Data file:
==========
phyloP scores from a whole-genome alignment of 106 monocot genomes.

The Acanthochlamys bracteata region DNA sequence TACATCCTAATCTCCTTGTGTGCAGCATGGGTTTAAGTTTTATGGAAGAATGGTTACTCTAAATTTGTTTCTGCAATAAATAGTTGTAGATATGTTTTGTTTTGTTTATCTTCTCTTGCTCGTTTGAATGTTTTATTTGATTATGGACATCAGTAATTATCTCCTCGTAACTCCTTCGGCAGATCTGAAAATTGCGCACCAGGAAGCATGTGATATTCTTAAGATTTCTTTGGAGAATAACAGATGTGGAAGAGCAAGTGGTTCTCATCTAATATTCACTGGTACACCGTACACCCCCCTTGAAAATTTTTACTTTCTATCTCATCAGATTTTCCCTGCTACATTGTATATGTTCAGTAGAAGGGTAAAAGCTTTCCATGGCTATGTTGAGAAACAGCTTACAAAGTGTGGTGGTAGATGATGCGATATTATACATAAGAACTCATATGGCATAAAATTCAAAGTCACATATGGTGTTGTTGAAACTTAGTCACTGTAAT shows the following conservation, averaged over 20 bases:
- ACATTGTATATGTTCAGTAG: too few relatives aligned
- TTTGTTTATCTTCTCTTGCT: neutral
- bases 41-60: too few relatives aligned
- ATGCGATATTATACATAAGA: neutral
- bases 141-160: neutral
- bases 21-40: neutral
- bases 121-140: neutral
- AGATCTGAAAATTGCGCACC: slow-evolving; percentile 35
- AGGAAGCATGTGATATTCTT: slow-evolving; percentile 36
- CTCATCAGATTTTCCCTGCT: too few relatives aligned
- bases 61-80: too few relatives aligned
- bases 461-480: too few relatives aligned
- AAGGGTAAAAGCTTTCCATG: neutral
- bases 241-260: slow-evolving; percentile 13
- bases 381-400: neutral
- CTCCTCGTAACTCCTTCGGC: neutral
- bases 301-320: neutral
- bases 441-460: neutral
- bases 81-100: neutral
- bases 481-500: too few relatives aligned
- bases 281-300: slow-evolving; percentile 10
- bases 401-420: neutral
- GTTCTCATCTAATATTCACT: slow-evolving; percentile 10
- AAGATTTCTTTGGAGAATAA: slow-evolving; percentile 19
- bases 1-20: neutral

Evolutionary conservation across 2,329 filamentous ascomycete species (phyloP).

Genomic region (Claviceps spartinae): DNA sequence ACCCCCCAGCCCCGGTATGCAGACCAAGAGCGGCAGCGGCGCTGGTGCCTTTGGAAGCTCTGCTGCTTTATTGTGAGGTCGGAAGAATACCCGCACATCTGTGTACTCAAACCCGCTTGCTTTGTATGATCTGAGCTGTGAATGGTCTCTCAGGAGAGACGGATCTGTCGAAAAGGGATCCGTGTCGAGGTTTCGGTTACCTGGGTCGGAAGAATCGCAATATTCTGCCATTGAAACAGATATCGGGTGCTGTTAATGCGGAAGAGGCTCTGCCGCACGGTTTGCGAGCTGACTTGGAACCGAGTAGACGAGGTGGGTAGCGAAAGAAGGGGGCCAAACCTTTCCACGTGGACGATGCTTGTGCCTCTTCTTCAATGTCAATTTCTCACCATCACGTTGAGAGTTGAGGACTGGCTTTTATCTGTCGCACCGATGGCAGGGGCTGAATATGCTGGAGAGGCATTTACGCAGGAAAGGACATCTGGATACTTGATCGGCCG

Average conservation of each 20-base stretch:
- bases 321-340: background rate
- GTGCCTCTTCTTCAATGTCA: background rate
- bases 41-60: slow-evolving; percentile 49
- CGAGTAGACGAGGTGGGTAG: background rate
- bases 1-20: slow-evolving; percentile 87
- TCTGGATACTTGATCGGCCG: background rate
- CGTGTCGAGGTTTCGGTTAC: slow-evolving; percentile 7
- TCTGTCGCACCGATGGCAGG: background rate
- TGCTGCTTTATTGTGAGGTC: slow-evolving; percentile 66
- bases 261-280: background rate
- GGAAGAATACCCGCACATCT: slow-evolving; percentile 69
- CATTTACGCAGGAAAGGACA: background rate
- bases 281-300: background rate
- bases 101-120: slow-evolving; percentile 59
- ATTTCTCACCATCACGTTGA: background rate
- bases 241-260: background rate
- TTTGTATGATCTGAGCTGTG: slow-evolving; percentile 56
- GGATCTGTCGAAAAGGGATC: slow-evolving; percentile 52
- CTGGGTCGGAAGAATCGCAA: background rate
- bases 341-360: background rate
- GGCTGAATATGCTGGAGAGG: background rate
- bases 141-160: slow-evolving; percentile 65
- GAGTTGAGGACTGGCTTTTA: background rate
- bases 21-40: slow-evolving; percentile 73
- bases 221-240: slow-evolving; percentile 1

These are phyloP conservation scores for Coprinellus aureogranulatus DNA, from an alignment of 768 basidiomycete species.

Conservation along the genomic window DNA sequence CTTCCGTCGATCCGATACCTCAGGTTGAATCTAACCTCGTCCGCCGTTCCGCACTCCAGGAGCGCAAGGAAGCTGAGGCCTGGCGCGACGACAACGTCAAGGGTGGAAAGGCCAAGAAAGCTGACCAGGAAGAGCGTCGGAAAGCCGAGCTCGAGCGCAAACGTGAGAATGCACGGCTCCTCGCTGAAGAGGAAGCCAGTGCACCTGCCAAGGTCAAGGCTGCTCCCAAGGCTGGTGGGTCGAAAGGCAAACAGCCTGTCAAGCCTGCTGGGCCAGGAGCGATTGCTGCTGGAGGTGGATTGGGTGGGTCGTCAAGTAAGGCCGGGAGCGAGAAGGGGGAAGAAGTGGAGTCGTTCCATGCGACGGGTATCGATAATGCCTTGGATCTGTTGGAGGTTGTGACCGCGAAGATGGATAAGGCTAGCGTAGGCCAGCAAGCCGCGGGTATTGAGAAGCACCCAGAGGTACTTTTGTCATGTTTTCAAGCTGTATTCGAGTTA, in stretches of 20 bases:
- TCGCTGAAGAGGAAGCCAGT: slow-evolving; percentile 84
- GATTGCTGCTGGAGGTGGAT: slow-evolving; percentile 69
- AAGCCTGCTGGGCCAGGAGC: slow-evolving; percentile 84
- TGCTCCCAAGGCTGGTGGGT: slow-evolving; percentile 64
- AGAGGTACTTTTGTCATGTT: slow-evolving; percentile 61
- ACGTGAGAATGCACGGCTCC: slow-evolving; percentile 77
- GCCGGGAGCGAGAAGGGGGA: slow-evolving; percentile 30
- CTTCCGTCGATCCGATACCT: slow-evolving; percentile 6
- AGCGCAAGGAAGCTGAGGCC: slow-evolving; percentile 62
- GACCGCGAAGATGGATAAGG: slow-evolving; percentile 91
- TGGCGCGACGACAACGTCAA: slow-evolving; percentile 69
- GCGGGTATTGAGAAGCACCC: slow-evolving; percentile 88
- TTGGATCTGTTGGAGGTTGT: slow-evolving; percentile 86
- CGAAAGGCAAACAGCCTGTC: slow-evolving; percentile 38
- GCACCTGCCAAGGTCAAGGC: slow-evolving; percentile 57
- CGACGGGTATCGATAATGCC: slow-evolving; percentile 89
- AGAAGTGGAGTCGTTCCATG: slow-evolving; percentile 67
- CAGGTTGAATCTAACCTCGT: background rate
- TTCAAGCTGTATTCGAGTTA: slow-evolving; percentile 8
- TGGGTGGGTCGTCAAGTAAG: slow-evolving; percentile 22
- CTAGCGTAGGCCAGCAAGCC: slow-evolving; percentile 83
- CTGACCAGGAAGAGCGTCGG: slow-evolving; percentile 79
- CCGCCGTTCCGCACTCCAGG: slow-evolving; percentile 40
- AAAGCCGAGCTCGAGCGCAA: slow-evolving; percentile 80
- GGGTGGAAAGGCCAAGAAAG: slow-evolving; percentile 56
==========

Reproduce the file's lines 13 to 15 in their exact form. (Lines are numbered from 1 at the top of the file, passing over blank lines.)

- bases 61-80: too few relatives aligned
- bases 461-480: too few relatives aligned
- AAGGGTAAAAGCTTTCCATG: neutral